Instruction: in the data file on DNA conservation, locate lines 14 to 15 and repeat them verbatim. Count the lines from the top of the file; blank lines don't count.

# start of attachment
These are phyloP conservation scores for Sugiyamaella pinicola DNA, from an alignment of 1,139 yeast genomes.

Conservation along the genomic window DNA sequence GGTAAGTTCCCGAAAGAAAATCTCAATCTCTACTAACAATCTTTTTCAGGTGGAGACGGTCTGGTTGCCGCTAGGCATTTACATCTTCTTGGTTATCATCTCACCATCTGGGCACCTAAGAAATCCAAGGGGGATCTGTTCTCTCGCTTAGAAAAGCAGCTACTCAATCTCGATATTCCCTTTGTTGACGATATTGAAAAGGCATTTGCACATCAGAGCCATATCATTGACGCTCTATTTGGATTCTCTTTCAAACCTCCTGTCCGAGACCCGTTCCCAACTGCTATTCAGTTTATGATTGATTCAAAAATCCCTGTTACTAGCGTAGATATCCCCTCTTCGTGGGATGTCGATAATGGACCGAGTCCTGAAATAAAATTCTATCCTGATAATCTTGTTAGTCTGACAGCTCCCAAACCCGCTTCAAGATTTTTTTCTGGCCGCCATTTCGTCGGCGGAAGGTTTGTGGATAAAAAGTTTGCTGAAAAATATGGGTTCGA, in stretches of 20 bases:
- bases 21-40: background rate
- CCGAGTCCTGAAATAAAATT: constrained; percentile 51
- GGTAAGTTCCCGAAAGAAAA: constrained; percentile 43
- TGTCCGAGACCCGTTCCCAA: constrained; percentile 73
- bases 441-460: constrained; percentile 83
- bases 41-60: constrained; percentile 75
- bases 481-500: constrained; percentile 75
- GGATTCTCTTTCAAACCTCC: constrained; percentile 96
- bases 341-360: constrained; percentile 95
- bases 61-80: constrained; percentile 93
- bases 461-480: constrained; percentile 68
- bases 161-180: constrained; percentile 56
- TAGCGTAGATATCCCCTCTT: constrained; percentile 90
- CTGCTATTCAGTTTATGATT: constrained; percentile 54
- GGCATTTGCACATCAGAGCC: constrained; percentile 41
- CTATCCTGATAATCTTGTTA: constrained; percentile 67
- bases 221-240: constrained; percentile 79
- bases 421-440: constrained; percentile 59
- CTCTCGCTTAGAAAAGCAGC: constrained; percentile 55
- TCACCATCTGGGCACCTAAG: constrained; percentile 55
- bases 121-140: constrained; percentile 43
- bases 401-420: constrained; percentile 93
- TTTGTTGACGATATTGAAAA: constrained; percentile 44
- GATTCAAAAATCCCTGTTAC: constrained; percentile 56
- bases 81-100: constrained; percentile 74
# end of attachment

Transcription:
- bases 161-180: constrained; percentile 56
- TAGCGTAGATATCCCCTCTT: constrained; percentile 90